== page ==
Then you could first check the support for you card in the b43 kernel module.

To do that, please provide output of following command:
Code:
lspci -knn | grep -A2 Network

Last edited by Didier Spaier; 09-17-2013 at 03:22 PM.
 
Old 09-17-2013, 07:10 PM   #20
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Quote:
Originally Posted by Didier Spaier View Post
Then you could first check the support for you card in the b43 kernel module
I've already been through that. The b43 module does cover my card. I had a minimal install of Debian that I was working off of prior to using slack and I had the b43 module loaded in kernel 2.6.* and had access to both bands with no issue.

However, just for kicks I ran that command just to see if any new info would show up, and I saw the following for the card I'm using:

Code:
Kernel driver in use: b43-pci-bridge
So, according to this I have some version of b43 already installed, but it doesn't allow the card to work.
 
Old 09-20-2013, 05:07 PM   #21
Didier Spaier
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Well, coming back from this thread...
<rant>But I've found 3 thread about your wireless card, really that doesn't help people to help you, so please be patient and keep only one thread open per topic, even if you don't get an answer within five minutes</rant>.

Back to your issue.
  1. I think that you were mislead about backport. Reading this it seems that what is meant is "use on an older kernel a driver shipped in a newer kernel".
  2. Anyhow on this page it is stated that your card [14e4:4328] is only partially supported by the b43 driver.
  3. So your best bet would be to use the Linux STA driver from BROADCOM. At least they claim to support your dual-band PCMCIA card in their README.txt.
  4. But as it may not be easy to install for a beginner (we will give you guidance as needed, though) and there were reports (maybe obsolete?) of a patch needed to make it work....
  5. Let us first make 100% sure it is exactly this chipset and how it is currently handled by your system.
So first, please type exactly following commands (as root for lspci) and post back full results.
Code:
lspci -vnn | grep -A10 14e4
lsmod

Last edited by Didier Spaier; 09-20-2013 at 05:19 PM. Reason: Typo
 
Old 09-20-2013, 05:18 PM   #22
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Quote:
Originally Posted by Didier Spaier View Post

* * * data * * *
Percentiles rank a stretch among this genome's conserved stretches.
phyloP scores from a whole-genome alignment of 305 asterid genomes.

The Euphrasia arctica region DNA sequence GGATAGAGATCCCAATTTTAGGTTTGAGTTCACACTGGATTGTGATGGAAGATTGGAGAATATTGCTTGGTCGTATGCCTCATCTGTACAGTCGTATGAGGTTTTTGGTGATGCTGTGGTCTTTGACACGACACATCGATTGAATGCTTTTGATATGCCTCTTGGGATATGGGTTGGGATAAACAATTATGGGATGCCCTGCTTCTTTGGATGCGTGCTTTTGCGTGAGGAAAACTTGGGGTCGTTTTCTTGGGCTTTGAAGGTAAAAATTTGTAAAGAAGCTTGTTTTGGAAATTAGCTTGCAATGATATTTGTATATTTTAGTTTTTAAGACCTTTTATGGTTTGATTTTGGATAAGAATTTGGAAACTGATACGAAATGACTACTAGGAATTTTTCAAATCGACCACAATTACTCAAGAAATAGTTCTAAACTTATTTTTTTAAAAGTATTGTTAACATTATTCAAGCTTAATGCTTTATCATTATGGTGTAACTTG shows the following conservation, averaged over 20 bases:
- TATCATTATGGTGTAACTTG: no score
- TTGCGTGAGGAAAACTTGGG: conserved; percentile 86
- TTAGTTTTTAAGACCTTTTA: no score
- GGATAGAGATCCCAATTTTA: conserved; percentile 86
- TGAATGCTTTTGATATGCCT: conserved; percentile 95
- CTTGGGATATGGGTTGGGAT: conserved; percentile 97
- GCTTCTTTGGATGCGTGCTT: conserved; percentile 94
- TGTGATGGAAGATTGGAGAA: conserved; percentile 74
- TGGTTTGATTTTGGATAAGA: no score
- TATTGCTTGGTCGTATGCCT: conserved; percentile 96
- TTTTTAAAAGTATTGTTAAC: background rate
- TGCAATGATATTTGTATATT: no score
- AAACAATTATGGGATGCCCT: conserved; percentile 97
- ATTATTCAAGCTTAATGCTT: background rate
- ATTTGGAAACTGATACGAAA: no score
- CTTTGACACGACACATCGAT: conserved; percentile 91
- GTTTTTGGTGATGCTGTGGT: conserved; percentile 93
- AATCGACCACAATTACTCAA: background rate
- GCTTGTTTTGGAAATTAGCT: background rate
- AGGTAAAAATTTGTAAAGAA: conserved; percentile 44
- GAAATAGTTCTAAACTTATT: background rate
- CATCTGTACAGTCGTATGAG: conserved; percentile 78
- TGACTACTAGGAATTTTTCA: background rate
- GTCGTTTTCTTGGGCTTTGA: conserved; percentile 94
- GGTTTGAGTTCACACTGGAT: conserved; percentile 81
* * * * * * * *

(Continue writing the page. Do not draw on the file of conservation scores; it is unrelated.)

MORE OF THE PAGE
Well, coming back from this thread...
<rant>But I've found 3 thread about your wireless card, really that doesn't help people to help you, so please be patient and keep only one thread open per topic, even if you don't get an answer within five minutes</rant>.

Back to your issue.
  1. I think that you were mislead about backport. Reading this it seems that what is meant is "use on an older kernel a driver shipped in a newer kerbel".
  2. Anyhow on this page it is stated that your card [14e4:4328] is only partially supported by the b43 driver.
  3. So your best bet would be to use the Linux STA driver from BROADCOM. At least they claim to support your dual-band PCMCIA card in their README.txt.
  4. But as it may not be easy to install for a beginner (we will give you guidance as needed, though) and there were reports (maybe obsolete?) of a patch needed to make it work....
  5. Let us first make 100% sure it is exactly this chipset and how it is currently handled by your system.
So first, please type exactly following commands (as root for lspci) and post back full results.
Code:
lspci -vnn | grep -A10 14e4
lsmod
Well this thread was specifically meant for the slackpkg questions, it got off topic. Also, I am new to slackware, this is true, but I do know a fair bit about what I'm doing... sometimes. These issues have just gotten out of my grasp. Regardless, here are the results (all hand typed unfortunately...):
Code:
:~#lspci -vnn | grep -A10 14e4
03:00.0 Network controller [0280]: Broadcom Corporation BCM4321 802.11a/b/g/n [14e4:4328] (rev 01)
        Subsystem: Linksys WPPC600N v1 802.11a/b/g/n Wireless-N CardBus Adapter [1737:0066]
        Flags: bust master, fast devsel, latency 64, IRQ 11